20th Nov, 2017
MUMBAI : The state transport department plans to push for electric bikes for delivery of food and other goods here to reduce pollution on roads.
Transport ministry sources said the government will come out with an elaborate policy on promoting e-vehicles in Mumbai region and a notification will be issued.
The government has encouraged electric buses, with BEST introducing battery operated buses a few days back. It now proposes to encourage fast-food joints, restaurants, hotels and those running mobile apps and online marketing portals to use electric bikes for deliveries.
"We want to minimise emissions and reduce pollution on roads. The Union government has emphasised a mass shift for electric vehicles in 2030 and Maharashtra will be among the leading states in making this possible," said a senior official from Mantralaya.
Transport department statistics show that of 31 lakh vehicles plying on city roads, more than 18 lakh (58%) are two-wheelers (bikes and scooters). A significant number of these bikes are used by delivery boys and courier agents, as well as those delivering goods booked online or through mobile apps. "We want to encourage these agencies to switch to e-bikes soon," the official added.
Yuva Sena chief Aaditya Thackeray and state transport minister Diwakar Raote favoured more electric vehicles in Maharashtra, at a weekend meeting. Thackeray said the minister "promised concrete steps in few days to promote electric/ hybrid zero-emission transport across the state. Seeing the benefit of electric buses of BEST, I requested the minister to encourage electric buses on Mumbai-Pune, Pune-Nagar and Pune-Kolhapur routes to promote emission-free transport. Moreover, in the case of delivery bikes for food and goods deliveries, electric bikes must be promoted by the government. We must do everything we can to keep our world clean and green".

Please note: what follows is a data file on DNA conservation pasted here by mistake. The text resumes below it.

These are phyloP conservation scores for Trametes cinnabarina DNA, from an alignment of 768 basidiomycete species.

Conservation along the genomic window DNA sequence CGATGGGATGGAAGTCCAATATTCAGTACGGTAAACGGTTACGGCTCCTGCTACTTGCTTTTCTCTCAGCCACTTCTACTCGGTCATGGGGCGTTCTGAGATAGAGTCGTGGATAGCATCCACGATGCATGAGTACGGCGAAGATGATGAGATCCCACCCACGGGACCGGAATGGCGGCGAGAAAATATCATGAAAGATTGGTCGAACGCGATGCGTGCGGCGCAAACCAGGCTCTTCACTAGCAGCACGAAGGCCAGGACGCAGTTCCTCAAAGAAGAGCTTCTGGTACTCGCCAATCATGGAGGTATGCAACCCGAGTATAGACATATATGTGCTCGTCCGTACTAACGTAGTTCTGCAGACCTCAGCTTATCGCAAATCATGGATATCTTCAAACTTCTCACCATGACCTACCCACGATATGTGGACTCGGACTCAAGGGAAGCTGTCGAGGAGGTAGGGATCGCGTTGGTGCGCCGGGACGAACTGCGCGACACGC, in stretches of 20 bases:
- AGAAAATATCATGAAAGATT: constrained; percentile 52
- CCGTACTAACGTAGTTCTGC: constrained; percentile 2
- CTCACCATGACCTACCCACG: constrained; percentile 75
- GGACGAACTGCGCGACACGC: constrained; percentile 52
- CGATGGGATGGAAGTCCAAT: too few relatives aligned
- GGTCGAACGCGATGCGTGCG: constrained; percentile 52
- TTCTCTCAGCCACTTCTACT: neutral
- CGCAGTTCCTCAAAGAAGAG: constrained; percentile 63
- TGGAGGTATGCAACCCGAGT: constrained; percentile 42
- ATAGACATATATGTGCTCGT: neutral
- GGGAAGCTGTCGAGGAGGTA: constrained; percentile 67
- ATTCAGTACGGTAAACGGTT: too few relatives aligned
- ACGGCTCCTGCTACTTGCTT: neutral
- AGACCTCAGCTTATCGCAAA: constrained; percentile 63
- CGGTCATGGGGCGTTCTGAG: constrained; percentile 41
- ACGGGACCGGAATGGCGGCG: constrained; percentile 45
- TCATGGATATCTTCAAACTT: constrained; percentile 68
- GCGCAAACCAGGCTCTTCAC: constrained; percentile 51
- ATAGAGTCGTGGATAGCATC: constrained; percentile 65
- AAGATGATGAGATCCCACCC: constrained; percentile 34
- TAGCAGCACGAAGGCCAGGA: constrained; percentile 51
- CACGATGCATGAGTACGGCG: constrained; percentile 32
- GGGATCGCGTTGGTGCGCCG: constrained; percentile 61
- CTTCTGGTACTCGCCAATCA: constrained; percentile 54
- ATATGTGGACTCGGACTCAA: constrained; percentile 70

Sources said 23,000 electric two-wheelers have been sold in India in the fiscal that ended on March 31, 2017. It is up from 18,000 e-bikes in the country last year, and there is a likelihood of nearly 36,000 being sold in the present fiscal, the sources said. Some e-bike models have a waiting period of one-and-a-half months, they said.
While hinting that the country was moving towards electric vehicles, the goods and service tax (GST) council had in May set a 12% tax rate for them, compared to 28% plus cess for petrol and diesel cars.
Sources said the entry of new models of e-bikes could help bring down the cost of battery technology. The cost of an e-bike (100cc) could be anywhere Rs35,000-50,000, sources said, while one can ride 70-100km on a single charge.
Source : timesofindia.indiatimes.com